“Our concern is that there are serious deficits and problems with North Carolina’s system,” said Michelle Hughes, head of NC Child, an advocacy organization. She said the issues raised in the CFSR need to be proactively addressed. “We did pretty bad.”
One of the biggest problems cited by everyone interviewed for this story was the lack of good data for auditors to see what’s happening with kids.
“[Auditors] literally could not get their hands on the data,” Hughes said, because in many instances, the data doesn’t exist. And if it does exist, it’s on paper.
Two decades into the age of the Internet, most county Departments of Social Services use paper files to keep records about child abuse, neglect and the services they receive.
“We can’t track families from one county to another,” Hughes said. When case workers bring in files about some children, she said, “They’ll bring in boxes of paper that are the records.”
That means as kids move from one foster home to another, from one relative to another and back to parents, the only way to monitor their movements is in a system that doesn’t allow for electronic search or tracking. Some counties have started scanning documents, but they still lack any kind of electronic case management system that sends alerts and reminders.
Hughes said that means it’s harder for social workers to see when kids fall through the cracks.
“We have had folks advocating for better data system for child welfare for over 20 years,” she said.
The state’s NC FAST system, intended to be a method for integrating and tracking all the social services someone might be receiving, has a “module” that’s supposed to track child welfare.
But it’s not supposed to come online until 2019 or later, according to Hughes.
Money can’t solve everything, but…
According to child advocate Karen McLeod, even as the number of children entering the system increases, dollars have been shrinking.
McLeod, who heads Benchmarks, a child and family advocacy organization, said the state actually provides the fewest dollars to the child welfare system, about $191 million last year.
Counties bear the biggest burden of financing the system, she said, and that becomes an sticking point between larger, wealthy counties and smaller, poorer ones.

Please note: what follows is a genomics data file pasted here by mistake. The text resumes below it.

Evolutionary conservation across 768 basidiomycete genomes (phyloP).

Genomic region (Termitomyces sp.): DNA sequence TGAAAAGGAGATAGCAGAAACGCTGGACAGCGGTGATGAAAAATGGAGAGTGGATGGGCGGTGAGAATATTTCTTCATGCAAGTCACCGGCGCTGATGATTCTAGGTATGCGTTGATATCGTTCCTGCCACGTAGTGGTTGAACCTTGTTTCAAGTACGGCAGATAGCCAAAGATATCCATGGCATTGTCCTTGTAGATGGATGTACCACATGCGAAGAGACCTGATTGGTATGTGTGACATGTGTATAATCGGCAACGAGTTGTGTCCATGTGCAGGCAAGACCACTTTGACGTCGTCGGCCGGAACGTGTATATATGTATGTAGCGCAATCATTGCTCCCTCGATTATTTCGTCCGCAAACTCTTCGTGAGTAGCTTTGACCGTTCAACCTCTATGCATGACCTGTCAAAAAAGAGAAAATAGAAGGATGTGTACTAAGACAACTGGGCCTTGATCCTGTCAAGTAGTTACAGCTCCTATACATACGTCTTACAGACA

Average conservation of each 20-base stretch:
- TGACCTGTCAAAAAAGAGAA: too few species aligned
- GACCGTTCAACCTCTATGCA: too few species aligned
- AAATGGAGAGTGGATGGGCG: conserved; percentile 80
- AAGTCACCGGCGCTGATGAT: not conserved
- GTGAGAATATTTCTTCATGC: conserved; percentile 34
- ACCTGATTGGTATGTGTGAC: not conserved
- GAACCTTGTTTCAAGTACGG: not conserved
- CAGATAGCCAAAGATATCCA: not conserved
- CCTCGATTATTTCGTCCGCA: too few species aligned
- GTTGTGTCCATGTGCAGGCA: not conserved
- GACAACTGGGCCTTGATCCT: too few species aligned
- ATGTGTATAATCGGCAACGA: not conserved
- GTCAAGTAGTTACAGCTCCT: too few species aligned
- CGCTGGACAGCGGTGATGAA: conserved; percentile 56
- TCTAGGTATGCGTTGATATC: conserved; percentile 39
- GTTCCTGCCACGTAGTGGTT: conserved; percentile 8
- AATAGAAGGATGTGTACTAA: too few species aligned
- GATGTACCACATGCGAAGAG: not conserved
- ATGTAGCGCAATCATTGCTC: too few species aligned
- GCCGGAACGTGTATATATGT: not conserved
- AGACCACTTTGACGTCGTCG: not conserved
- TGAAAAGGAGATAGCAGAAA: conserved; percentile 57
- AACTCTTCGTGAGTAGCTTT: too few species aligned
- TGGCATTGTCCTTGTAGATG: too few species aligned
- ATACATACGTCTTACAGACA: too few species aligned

“The disparity is both in pay for staff as well as in available services and supplement to services,” McLeod explained. “For instance, a kid comes into custody and all he’s got is the clothes on this back. Some counties will give some money to foster families to buy the kid some clothes or toys or whatever, but in other counties they simply don’t have available funds to do those things.”
And the funding disparities go further, to the pay scale offered to county case workers.
“The PCG audit found poorer counties struggle to recruit and retain county DSS staff,” she said. “What happens is poorer counties will train staff up, but once they’re trained, they can go to next county, and see pay increase by five or ten thousand dollars, especially if it’s a rural county outside an urban county.”
The smaller counties pay what they can. Sometimes county commissioners are reluctant to increase the dollars to a DSS that they perceive isn’t doing an adequate job. It can be a vicious cycle, leading to demoralized staff with high caseloads.
When PCG auditors asked county case workers about the size of their caseloads, only about half of them said their caseloads fell into the recommended size of fewer than 10 families. Auditors confirmed these reports during site visits and interviews.
In the two versions of the budget passed by lawmakers recently, House lawmakers add $8.2 million to family preservation and support funds, while the Senate adds $6.9 million. Both chambers fund updates to the child welfare system to address the findings in the federal CFSR, including money for training workers and providing support services.
In the end, said McLeod, the boy with the chicken around his neck may have helped other children in similar positions.
“It was a catalyst to raise awareness at the legislature. There’s a real interest in helping improve services,” she said. “It got child welfare back on people’s radar, creating a place a space to have a real conversation.”